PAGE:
The Lopez Museum and Library had been on my list of museums and galleries to eventually visit and I finally checked it off the list last October during their celebration of National Month for Museums and galleries. What got me out of the house was the free entrance. At least twice in a year, the Lopez Museum and Library opens its doors to the public completely for free in observation of the international museum month and national museum month. In ordinary days, the entrance fee for regular visitors costs a hundred peso.
It is a privately owned by the Lopezes who, if you’re a Filipino living in the Philippines, should need no introduction. They are the moguls behind broadcast and entertainment giant ABS-CBN and Star Cinema and they have complete monopoly on electricity in Metro Manila through Meralco. The Lopez Museum and Library specializes on Filipiniana which means that their vast art and library collections are mainly composed of works by Filipino artists or pertaining to the Philippines.
However, the size of their collection is not apparent through the actual physical size of their museum and library. The Lopez Museum and Library is tucked inside BenPres Building in Meralco Avenue, Ortigas, Pasig and it only occupies a single floor. BenPres Building was not constructed or designed with the idea of housing a library, let alone a museum. This was not the original venue of the museum and library; the ceilings seem rather low for installing large scale artworks. They had to leave their first home because they were evicted by the Marcoses during martial law (but don’t quote me on this, I have a vague memory of hearing this info from our guide but have not done actual research yet). The curator told us that they are moving to a new home next year, 2018.
Exhibit: The Given Order
The Lopez Museum has an expansive collection of artworks but given the limited space not all artworks are available for viewing at once. Instead, they take out pieces from their collection, which suit the theme of their current exhibition. On my visit, their ongoing exhibition was on religion entitled “The Given Order” and the library was hosting “What do I say to a giant?” an exhibit on the late national artist for literature, Nick Joaquin. The Lopez Museum and Library also invites contemporary artists to exhibit their pieces.
“The Given Order” featured works by two local artists, Anton del Castillo and Jason Dy, S.J., on the same topic – religion, although their works could not have been more worlds apart.
Anton del Castillo has a complex relationship with religion. I could not say whether the artist still has an ongoing struggle of trying to figure out religion and faith or if he has made up his mind and owned up to being a “non-believer”. Is he still looking for an answer? Has he come to terms with his “faithlessness”? I’m not sure and he also probably is unsure too. Anyway, I thank his uncertainty and turmoil for without them, he would not have produced the following pieces:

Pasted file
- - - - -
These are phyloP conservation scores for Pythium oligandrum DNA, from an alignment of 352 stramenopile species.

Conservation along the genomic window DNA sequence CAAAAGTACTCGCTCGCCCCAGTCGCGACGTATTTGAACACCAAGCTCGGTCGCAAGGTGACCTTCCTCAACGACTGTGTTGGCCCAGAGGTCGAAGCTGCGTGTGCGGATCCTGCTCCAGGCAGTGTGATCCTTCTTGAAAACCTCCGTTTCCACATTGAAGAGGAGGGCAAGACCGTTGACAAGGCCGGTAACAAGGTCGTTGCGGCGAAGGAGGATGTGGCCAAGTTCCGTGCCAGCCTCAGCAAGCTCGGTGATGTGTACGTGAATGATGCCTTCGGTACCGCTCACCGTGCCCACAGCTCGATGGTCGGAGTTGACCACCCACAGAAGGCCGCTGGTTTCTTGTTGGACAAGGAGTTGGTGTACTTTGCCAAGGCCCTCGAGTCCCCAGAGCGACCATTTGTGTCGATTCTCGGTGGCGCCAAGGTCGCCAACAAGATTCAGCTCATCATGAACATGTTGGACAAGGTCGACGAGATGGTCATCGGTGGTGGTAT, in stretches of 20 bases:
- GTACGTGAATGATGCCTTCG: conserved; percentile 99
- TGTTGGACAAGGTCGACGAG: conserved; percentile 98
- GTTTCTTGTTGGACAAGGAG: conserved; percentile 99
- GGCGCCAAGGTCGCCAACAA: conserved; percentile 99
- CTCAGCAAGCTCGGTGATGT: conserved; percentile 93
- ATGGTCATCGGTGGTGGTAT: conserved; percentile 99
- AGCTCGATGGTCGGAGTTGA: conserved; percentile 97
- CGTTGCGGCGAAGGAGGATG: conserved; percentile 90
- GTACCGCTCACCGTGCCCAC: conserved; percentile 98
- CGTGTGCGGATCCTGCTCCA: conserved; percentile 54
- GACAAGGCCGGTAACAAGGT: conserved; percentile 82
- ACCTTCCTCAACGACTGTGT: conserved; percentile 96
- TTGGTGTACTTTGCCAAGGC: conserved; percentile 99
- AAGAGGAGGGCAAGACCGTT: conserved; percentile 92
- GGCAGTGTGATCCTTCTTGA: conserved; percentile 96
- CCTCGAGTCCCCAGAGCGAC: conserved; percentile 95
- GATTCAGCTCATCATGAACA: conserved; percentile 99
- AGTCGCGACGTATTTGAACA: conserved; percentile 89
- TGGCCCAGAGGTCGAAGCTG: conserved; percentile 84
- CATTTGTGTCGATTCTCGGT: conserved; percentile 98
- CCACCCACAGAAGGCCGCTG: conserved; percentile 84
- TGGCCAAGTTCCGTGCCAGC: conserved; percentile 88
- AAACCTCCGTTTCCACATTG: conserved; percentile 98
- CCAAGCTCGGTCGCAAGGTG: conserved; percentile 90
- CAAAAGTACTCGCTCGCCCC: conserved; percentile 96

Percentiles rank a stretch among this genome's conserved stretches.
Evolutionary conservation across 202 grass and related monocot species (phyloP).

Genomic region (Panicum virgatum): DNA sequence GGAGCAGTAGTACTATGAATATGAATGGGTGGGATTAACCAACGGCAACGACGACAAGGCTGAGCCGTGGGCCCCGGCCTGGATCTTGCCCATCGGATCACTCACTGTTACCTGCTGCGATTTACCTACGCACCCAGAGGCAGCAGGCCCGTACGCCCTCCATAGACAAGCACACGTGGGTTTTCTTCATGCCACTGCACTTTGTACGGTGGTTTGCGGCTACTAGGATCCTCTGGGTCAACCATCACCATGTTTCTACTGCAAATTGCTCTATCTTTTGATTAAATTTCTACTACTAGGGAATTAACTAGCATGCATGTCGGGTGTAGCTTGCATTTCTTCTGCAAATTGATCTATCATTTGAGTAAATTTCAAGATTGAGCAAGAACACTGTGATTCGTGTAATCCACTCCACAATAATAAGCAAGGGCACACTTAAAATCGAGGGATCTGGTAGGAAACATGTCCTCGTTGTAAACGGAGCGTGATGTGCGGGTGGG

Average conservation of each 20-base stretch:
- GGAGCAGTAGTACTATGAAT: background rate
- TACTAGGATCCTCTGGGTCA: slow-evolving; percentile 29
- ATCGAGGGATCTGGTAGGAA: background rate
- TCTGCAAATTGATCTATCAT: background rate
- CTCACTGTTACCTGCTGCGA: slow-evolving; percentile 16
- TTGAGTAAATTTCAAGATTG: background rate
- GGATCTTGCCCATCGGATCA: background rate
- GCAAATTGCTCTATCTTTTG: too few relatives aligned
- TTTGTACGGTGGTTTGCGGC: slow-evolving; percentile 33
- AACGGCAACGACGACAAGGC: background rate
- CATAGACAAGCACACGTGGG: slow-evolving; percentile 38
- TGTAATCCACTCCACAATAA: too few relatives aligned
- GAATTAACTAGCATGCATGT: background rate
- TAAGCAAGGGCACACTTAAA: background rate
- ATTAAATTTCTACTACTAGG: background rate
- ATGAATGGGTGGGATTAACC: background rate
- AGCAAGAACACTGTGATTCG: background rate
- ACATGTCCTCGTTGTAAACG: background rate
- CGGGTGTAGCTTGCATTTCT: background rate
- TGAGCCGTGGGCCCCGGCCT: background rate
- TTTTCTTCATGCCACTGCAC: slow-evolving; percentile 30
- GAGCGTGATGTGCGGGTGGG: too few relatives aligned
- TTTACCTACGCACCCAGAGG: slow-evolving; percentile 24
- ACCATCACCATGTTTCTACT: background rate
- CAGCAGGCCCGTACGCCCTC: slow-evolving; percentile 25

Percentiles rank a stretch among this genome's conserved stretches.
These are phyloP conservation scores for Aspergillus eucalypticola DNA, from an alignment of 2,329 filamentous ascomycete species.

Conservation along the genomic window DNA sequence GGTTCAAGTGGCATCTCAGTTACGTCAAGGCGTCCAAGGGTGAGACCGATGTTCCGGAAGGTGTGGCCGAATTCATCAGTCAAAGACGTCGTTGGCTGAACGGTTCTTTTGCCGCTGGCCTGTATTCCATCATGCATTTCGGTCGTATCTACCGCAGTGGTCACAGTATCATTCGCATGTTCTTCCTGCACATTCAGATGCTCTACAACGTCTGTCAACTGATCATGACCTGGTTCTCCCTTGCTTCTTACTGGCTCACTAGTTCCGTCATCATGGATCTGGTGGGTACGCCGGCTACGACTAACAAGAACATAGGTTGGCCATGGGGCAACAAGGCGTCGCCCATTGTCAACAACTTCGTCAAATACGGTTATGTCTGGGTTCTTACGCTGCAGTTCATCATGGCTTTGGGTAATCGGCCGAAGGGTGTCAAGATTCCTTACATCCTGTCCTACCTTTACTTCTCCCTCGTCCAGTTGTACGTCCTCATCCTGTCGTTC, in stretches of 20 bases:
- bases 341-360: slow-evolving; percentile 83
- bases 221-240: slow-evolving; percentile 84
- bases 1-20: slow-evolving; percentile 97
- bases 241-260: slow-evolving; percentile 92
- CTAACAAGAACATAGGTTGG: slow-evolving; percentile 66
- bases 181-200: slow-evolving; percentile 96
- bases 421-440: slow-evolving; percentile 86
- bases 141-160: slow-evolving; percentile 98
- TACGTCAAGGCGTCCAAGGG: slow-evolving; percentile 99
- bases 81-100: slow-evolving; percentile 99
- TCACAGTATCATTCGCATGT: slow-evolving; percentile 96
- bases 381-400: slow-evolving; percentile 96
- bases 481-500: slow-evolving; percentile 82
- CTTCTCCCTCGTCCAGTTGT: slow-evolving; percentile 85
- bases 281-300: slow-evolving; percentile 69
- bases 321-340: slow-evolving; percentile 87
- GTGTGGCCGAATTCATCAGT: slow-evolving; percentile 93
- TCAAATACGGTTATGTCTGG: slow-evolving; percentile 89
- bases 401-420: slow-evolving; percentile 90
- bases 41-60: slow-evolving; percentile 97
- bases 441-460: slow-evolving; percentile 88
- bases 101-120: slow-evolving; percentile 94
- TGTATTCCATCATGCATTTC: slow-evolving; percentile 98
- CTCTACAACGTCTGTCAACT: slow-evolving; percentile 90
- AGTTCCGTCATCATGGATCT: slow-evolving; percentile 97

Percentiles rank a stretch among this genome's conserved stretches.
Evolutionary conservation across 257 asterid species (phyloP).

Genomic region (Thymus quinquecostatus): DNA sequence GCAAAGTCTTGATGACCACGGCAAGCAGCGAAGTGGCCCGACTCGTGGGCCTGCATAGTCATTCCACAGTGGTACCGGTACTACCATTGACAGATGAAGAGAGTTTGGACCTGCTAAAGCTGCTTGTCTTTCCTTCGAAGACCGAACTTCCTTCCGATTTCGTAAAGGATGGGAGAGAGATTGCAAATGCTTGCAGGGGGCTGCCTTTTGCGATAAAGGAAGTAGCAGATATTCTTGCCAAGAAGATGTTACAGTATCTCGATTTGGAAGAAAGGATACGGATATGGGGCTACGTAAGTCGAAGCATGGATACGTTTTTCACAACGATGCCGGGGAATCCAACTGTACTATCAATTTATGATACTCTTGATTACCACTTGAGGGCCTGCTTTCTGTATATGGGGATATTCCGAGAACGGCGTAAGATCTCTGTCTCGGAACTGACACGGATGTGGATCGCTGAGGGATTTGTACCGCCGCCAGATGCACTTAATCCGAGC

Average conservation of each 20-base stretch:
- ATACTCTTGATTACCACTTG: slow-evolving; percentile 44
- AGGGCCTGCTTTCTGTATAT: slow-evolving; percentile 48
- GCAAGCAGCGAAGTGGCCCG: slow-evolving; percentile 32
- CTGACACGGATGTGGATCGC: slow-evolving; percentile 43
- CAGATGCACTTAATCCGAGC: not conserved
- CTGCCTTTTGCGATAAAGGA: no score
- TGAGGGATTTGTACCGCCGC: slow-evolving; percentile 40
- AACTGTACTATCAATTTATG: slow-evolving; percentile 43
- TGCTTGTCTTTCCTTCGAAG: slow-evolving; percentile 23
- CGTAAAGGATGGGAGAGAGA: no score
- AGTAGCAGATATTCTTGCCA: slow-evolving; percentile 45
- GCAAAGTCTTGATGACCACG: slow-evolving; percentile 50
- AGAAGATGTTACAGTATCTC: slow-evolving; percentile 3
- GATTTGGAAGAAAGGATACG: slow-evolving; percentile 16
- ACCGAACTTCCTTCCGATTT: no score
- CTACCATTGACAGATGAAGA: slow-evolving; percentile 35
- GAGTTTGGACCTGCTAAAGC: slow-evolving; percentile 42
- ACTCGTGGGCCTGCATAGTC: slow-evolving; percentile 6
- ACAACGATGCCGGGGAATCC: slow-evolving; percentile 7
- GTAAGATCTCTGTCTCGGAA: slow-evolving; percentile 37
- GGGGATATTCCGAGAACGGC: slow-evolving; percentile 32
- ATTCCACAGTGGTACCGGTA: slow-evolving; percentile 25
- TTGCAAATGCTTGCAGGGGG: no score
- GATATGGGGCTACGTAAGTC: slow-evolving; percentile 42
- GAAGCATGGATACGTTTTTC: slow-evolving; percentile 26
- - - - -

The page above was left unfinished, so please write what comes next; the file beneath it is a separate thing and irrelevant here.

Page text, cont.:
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Anton del Castillo 2017 Light bulbs were used in lieu of heads because if you stare at them too long, your eyes would hurt. The artist was inspired by the verse that goes something like "but you may not look at my face because no man can see me and live". (Ang saya pag guided tour, for once medyo "gets ko" yung artwork) #artph #museumph #museums
The other half of the exhibit is by an artist-priest, Father Jason Dy. It is safe to say that Jason Dy is sure and confident of his spiritual belief which allowed him to produce an artwork that is not just a solitary exploration of religion but one that involved a community. The creation of his original work (the one in Lopez Museum was a re-staging) involved the help of his local flock. The “plastic balloons”, which made up the ceiling of his makeshift altar, contained pieces of paper bearing the personal prayers of the community. His artwork did not stem from a question of faith but rather from the need to express not just his, but other people’s faith.
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The ceiling of Father Jason Dy's restaged art installation in Lopez Museum. In its original staging, the plastic bags contained prayers written by the members of Father Jason's community church. I forgot to ask the museum guide what notes their staff inserted in the bags (parang may naaninag akong movie ticket). #lopezmuseum #artph #museums #art
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The artist-priest, Father Jason Dy, wanted to build a makeshift church that his people could relate to. So, he used materials that could already be found in the community (e.g. donated bedsheets, scraps of wood). I love Catholic churches mainly for their grand architecture but this is good too; the church is a product of the community's effort. #artph #lopezmuseum #museums
The transition from one to the other was jarring. Despite the stark contrast in their exploration of religion, they complemented each other. Religion is multi-faceted and complicated; IMHO the exhibition would have missed this had they featured works from artists with the same interpretation of religion.
Exhibit: What do I say to a giant?
The story behind the title of this exhibit was this – one day Nick Joaquin asked another writer to sign his book for him. There was Nick Joaquin, a celebrated writer both in the world of fiction writing and journalism, asking a newcomer for an autograph. The writer ended up inscribing “what do I say to a giant?” because, what could you?